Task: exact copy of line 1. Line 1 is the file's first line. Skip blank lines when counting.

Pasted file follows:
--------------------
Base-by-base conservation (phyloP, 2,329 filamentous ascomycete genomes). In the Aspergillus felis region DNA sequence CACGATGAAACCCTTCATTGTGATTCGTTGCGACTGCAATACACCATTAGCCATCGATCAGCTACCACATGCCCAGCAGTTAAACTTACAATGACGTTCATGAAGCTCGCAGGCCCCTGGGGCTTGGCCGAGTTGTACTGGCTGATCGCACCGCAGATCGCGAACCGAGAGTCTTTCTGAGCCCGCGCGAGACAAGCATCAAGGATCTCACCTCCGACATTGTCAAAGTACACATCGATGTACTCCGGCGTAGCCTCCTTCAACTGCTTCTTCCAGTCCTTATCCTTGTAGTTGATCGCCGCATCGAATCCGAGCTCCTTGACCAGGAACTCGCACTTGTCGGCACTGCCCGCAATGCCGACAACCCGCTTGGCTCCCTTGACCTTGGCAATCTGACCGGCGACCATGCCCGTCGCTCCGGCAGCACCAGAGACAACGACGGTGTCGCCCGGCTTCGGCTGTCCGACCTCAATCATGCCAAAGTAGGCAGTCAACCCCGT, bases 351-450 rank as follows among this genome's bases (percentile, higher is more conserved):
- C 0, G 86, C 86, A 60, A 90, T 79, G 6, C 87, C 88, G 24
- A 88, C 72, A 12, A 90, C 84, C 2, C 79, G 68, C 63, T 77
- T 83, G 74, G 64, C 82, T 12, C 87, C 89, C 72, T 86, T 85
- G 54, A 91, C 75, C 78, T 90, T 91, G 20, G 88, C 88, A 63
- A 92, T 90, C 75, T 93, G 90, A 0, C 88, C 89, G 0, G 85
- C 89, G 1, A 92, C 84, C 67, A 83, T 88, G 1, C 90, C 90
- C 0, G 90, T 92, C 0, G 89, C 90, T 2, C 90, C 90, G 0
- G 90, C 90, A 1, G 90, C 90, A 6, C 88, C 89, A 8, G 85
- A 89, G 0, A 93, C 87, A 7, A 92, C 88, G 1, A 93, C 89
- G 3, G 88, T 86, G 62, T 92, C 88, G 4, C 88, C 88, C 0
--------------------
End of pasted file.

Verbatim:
Base-by-base conservation (phyloP, 2,329 filamentous ascomycete genomes). In the Aspergillus felis region DNA sequence CACGATGAAACCCTTCATTGTGATTCGTTGCGACTGCAATACACCATTAGCCATCGATCAGCTACCACATGCCCAGCAGTTAAACTTACAATGACGTTCATGAAGCTCGCAGGCCCCTGGGGCTTGGCCGAGTTGTACTGGCTGATCGCACCGCAGATCGCGAACCGAGAGTCTTTCTGAGCCCGCGCGAGACAAGCATCAAGGATCTCACCTCCGACATTGTCAAAGTACACATCGATGTACTCCGGCGTAGCCTCCTTCAACTGCTTCTTCCAGTCCTTATCCTTGTAGTTGATCGCCGCATCGAATCCGAGCTCCTTGACCAGGAACTCGCACTTGTCGGCACTGCCCGCAATGCCGACAACCCGCTTGGCTCCCTTGACCTTGGCAATCTGACCGGCGACCATGCCCGTCGCTCCGGCAGCACCAGAGACAACGACGGTGTCGCCCGGCTTCGGCTGTCCGACCTCAATCATGCCAAAGTAGGCAGTCAACCCCGT, bases 351-450 rank as follows among this genome's bases (percentile, higher is more conserved):